The Unapologetic Pursuit Of Multiple Passions | Nkateko Masinga | TEDxPretoria


Translator: Leonardo Silva
Reviewer: Cristina Bufi-Pöcksteiner Remember the first time
you were ever asked the question, “What do you want to be when you grow up?” If you started rambling on
about ten different career options, I’m pretty sure you were told, “Don’t worry about it.
You’ll figure it out, eventually.” The problem is we create an intricate link
between occupation and identity, and we call it confusion and uncertainty when someone doesn’t have
that one aspiration that they’re completely sold on. I used to be that person. When asked the question
of what I wanted to be, I would say, “A pharmacist,”
or, “A physiotherapist.” It’s not that I really knew
what these titles meant, but being in and out of hospital
because of childhood asthma meant that I heard these words a lot
and I associated them with helping people, and that’s something I knew
I definitely wanted to do. Eventually, when I could pronounce
the word “pediatrician,” I decided that’s what I wanted to be, a specialist in childhood diseases. So, eight years ago, when my father
sat me down and asked me if I was going to start working
immediately after high school or if I was going to study further, I knew that it was the latter. I was going to medical school. Getting accepted into medical school
came with great joy. I worked hard. After my first year,
my efforts were rewarded with an invitation to join the
Golden Key International Honour Society, because I was in the top 15%
of my class, academically. I was very excited. Three years later,
I was burnt-out and disillusioned. I wanted a way out. I felt that there was a gap between
the theoretical aspects of medicine and the practical work that we were
expected to do in the hospital. And I was struggling to bridge this gap. I didn’t quite know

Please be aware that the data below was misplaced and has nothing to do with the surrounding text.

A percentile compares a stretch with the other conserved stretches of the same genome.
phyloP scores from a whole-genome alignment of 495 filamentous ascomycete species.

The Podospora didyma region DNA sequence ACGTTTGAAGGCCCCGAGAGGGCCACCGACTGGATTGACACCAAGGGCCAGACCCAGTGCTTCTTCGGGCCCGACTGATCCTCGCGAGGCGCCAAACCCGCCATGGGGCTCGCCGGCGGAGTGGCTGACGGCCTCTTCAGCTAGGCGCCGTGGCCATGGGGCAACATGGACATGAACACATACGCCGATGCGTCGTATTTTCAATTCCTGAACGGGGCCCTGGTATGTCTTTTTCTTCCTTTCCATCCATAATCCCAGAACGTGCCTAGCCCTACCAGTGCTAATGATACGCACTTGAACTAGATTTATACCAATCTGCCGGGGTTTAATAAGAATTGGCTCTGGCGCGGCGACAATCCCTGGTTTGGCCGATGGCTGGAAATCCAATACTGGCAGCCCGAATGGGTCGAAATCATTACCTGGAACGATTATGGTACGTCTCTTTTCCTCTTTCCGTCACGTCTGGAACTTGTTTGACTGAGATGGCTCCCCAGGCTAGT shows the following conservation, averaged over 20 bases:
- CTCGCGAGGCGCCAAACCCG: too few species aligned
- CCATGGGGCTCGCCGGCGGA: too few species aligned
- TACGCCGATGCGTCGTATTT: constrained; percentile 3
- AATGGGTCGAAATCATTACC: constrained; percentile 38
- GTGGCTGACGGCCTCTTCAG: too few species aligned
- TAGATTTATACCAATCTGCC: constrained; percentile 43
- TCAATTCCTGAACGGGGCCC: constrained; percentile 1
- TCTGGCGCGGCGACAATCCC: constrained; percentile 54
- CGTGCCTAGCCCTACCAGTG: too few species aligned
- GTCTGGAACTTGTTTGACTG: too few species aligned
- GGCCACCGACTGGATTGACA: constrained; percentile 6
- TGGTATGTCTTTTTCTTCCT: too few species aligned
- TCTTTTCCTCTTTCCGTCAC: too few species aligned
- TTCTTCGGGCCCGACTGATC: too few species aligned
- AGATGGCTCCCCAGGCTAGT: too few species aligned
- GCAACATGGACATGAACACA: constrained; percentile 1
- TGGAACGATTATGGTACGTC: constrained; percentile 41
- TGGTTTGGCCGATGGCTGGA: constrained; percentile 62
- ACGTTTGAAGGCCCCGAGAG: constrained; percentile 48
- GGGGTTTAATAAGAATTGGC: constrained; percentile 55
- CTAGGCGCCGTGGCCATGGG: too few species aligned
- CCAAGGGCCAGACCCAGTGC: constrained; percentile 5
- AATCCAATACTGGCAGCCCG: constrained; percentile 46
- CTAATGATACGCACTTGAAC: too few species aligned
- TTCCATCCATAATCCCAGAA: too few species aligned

how to express how I felt. So, I found comfort in writing. In my fourth year of medical school,
my first poetry collection was published. Two years later, I had three books,
a publishing consultancy firm and a career as a spoken-word artist
and theater actress. (Applause) All of this while still pursuing
a career in medicine. But how did I do this? Well, I’m going to share
with you the three ways in which I fully embraced
my multiple passions. The first thing that I did:
I made time for the things that I loved. Lao Tzu said, “Time is a created thing, and to say ‘I don’t have time’ is the equivalent of saying
‘I don’t want to’.” So, I became a juggler, I ran marathons, I entered beauty pageants, I attended spoken-word sessions. I auditioned for plays. And with all of this juggling, some balls stayed in the air,
some fell to the ground, but all of those taught me very,
very important lessons about myself. The second thing that I did: I found out where I was replaceable. In my fifth year of medical school, I contracted pneumonia
from one of my patients. I became very ill. But getting time off
was almost impossible. So, I made a conscious decision
to step away and focus on my healing. I knew that I couldn’t be
everywhere, at once. So, I decided to find out
what demanded my immediate attention and focus on that. The third thing that I did:
I became unapologetic. Grace Hopper said, “It is better to ask for forgiveness
than to get permission.” So, I asked myself, “Should I ask for permission
to do the things that I want to do, be told that they’re impossible and then be miserable
for the rest of my life? Or should I just dive head first
into what I really love, and then find out later
if it works out or not?” I chose the latter
and I have never looked back. So, let me ask you this. If you could go back in time
and be asked the question, “What do you want to be
when you grow up,” what would the answer be, this time? And why not everything? (Applause)

13 thoughts on “The Unapologetic Pursuit Of Multiple Passions | Nkateko Masinga | TEDxPretoria

  1. Yassssss!!! Masinga!! Zihaswha! When the sis be doing the most. 😍❤

  2. Waouh!!!! This is so inspiring… and definitely my vision of life.
    Bravo for this confidence and adventurous feeling that you inspire

  3. I am a 1st year Medical Student and i have just watch you video and i can say i'm truly inspired to spread my wing to where at first i didn't think of. Your video Dr Nkateko really opened my eyes, Thanks………in no time i will be your colleague.

  4. Icon. Love this 😀
    Btw i want to be a magician, graphic artist and musician haha

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